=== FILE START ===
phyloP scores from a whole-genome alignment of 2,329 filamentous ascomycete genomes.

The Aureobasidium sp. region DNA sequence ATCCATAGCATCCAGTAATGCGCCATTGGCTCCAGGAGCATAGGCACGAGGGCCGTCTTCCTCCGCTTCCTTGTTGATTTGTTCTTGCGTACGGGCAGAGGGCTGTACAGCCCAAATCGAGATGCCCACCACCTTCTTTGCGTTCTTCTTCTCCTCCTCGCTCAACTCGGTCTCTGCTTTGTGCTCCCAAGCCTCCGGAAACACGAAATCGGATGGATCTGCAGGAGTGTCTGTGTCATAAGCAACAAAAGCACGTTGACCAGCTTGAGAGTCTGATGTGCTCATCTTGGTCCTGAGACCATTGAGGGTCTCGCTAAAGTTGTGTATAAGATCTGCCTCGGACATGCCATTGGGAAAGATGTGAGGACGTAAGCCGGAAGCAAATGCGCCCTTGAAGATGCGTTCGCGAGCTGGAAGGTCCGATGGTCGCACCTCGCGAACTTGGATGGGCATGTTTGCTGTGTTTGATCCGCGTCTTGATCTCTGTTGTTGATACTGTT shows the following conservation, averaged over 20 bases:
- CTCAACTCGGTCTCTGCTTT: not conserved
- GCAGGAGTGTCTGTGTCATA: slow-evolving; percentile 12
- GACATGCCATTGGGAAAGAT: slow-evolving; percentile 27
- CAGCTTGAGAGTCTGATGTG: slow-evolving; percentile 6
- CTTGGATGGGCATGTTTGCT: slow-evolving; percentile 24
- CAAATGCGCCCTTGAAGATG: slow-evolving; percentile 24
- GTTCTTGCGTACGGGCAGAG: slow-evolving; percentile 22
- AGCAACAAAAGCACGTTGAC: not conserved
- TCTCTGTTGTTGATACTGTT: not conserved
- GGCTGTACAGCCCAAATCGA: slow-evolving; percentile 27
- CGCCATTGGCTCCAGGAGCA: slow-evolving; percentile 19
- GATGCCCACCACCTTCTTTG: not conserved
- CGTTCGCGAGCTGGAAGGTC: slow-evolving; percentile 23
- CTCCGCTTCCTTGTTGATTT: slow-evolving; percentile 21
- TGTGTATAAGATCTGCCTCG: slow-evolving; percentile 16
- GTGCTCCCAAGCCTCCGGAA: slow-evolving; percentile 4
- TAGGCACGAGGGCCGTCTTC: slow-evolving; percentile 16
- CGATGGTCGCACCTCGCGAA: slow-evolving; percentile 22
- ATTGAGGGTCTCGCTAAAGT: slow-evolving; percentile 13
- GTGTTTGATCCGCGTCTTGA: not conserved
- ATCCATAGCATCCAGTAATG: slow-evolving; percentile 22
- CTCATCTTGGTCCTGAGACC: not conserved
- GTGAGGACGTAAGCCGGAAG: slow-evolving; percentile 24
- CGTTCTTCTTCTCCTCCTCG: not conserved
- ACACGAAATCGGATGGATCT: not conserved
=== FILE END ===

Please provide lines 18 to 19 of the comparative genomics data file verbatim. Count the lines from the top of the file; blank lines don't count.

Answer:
- GTGCTCCCAAGCCTCCGGAA: slow-evolving; percentile 4
- TAGGCACGAGGGCCGTCTTC: slow-evolving; percentile 16